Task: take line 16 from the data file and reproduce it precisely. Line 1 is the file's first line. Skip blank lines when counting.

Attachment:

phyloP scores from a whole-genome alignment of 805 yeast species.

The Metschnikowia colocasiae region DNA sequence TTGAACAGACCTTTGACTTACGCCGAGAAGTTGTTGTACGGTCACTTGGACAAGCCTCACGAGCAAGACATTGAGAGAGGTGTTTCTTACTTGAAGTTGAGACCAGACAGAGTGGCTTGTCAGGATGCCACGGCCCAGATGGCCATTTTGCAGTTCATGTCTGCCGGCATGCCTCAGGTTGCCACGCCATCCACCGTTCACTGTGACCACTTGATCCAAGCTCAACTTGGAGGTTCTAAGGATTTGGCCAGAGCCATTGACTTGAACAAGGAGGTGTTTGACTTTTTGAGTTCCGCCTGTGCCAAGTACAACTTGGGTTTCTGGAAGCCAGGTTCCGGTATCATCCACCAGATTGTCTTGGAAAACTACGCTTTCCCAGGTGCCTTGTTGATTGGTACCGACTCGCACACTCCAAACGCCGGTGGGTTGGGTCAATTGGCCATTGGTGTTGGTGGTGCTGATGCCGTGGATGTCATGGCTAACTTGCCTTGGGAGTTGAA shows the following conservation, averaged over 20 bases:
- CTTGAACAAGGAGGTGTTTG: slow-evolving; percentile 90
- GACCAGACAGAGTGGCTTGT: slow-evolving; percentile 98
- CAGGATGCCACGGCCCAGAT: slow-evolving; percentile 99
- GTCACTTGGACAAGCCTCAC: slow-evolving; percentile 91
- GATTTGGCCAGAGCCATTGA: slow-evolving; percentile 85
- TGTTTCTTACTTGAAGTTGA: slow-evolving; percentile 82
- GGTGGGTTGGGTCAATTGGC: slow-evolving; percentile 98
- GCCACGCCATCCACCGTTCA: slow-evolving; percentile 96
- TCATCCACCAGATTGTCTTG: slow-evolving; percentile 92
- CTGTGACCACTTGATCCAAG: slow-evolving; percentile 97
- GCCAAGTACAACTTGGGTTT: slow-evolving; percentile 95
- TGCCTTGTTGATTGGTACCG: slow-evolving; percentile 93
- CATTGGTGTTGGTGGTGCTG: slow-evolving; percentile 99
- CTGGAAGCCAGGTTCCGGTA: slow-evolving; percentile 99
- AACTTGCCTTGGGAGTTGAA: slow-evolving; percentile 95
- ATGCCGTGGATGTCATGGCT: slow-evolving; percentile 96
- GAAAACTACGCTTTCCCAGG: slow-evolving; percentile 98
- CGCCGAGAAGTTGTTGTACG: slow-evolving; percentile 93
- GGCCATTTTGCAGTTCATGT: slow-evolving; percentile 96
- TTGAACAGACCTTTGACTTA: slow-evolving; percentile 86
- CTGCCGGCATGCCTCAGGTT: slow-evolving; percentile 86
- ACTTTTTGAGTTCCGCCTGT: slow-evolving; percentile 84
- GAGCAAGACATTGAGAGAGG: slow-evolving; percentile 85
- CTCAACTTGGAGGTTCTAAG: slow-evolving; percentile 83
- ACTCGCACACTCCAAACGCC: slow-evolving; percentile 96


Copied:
- CTGGAAGCCAGGTTCCGGTA: slow-evolving; percentile 99